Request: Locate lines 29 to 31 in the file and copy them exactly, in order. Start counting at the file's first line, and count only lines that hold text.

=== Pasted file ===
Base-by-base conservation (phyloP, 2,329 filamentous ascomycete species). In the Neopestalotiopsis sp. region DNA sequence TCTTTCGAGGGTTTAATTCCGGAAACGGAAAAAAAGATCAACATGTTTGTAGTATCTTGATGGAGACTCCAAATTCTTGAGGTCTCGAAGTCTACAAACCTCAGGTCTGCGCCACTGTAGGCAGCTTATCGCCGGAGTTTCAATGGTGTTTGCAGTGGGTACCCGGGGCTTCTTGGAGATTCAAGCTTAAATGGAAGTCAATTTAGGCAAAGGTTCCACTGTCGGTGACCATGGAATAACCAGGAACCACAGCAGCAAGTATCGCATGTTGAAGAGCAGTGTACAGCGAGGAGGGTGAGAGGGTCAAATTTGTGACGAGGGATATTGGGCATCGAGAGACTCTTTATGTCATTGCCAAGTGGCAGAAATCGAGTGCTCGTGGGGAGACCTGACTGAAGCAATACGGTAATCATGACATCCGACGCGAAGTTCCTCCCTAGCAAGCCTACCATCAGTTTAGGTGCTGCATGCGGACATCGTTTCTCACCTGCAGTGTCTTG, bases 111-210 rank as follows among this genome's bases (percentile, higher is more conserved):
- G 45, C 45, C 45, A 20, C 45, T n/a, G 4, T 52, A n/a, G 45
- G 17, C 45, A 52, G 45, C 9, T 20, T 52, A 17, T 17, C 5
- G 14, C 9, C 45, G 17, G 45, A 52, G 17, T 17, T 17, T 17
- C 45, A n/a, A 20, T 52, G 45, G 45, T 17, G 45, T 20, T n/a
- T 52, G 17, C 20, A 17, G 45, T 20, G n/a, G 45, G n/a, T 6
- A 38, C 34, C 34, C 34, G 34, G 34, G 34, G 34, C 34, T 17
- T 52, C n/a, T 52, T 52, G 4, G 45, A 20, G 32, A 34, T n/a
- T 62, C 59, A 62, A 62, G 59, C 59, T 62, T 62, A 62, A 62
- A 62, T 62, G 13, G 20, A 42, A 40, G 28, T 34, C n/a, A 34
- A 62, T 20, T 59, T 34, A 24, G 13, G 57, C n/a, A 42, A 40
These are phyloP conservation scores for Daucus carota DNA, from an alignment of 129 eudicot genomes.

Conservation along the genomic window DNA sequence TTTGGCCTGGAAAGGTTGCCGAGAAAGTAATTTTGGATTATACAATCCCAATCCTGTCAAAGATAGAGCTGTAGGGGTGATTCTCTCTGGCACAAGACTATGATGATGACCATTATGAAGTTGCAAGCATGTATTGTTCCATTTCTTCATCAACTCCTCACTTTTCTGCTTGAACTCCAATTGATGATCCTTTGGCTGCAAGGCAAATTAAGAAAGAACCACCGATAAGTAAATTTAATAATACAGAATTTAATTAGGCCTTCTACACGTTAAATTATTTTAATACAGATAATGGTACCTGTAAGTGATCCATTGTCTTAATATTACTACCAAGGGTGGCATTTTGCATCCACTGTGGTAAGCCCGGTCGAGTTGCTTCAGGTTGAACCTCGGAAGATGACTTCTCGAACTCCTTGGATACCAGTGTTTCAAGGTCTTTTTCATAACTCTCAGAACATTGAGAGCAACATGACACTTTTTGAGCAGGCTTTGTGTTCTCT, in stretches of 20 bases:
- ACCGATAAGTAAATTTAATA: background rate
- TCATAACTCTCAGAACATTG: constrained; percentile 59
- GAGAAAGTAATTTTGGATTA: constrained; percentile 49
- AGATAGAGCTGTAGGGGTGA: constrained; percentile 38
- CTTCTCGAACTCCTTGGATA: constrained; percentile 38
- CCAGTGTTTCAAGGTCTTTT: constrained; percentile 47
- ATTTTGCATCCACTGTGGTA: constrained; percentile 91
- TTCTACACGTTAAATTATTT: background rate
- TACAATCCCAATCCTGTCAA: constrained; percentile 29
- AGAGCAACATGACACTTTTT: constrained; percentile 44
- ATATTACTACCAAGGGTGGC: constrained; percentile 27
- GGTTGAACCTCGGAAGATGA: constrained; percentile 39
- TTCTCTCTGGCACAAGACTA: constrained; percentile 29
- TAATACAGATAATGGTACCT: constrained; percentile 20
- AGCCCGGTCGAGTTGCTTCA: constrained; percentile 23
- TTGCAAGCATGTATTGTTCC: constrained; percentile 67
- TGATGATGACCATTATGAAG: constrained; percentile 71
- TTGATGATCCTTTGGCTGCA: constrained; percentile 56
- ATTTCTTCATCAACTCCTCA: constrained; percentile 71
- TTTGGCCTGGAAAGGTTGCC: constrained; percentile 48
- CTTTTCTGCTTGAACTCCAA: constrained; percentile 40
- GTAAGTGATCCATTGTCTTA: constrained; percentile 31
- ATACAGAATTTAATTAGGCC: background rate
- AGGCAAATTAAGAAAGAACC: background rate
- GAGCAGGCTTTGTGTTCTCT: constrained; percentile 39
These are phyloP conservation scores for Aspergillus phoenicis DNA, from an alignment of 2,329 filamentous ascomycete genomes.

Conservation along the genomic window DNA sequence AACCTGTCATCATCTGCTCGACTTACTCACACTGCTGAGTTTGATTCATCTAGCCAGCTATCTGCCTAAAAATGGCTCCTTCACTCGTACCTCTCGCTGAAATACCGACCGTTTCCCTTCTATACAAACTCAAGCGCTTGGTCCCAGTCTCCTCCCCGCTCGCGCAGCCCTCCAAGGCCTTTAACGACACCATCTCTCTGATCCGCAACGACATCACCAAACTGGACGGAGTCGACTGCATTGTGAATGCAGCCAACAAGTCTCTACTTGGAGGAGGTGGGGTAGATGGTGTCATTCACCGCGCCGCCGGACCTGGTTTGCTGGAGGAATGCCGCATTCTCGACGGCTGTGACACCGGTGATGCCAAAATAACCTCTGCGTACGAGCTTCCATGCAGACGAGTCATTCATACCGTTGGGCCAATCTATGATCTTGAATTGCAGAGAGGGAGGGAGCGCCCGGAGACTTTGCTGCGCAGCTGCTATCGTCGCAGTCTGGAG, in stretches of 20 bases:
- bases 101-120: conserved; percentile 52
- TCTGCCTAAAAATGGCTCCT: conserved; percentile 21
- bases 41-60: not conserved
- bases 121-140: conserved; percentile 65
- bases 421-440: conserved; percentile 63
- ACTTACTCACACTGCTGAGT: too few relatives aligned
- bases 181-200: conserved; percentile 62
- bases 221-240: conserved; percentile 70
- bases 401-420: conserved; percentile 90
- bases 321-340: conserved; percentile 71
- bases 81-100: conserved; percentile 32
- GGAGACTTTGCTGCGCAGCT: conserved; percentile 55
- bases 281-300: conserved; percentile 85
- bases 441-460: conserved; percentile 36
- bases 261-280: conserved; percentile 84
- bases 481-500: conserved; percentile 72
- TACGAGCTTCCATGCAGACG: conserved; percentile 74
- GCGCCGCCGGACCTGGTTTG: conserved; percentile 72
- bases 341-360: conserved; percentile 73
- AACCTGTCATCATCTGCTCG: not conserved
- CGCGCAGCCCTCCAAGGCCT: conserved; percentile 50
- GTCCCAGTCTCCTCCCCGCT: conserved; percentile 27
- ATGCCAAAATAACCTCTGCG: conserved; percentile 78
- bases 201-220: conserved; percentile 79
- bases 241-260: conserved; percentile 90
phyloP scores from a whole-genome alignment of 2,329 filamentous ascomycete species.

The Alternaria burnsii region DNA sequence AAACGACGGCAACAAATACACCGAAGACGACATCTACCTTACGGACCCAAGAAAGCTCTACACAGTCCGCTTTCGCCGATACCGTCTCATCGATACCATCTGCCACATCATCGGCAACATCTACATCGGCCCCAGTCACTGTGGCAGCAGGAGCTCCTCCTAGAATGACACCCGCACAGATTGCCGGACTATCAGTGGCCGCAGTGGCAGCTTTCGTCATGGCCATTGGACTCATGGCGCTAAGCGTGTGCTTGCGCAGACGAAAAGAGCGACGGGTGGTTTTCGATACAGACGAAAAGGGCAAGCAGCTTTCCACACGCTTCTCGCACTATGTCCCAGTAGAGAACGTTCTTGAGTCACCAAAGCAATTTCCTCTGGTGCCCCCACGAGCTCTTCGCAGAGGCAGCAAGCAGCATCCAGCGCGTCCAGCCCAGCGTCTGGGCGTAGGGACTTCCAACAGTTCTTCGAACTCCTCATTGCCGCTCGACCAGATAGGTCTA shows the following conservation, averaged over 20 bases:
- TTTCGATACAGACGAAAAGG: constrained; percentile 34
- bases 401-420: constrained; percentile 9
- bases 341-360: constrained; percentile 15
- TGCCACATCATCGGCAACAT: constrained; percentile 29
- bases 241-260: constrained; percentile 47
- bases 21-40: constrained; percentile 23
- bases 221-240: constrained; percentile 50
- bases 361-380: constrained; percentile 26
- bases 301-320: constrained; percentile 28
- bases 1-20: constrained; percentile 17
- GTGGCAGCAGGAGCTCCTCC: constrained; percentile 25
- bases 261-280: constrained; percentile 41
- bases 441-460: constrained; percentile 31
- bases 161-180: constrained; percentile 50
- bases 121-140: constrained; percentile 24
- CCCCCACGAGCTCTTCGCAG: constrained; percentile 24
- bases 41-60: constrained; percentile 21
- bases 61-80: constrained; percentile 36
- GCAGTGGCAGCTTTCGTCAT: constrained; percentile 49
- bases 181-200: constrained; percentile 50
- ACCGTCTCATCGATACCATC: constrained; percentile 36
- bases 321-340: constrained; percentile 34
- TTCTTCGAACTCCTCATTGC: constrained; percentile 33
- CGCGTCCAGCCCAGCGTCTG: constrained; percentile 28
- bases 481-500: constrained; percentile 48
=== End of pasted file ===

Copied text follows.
- TTGCAAGCATGTATTGTTCC: constrained; percentile 67
- TGATGATGACCATTATGAAG: constrained; percentile 71
- TTGATGATCCTTTGGCTGCA: constrained; percentile 56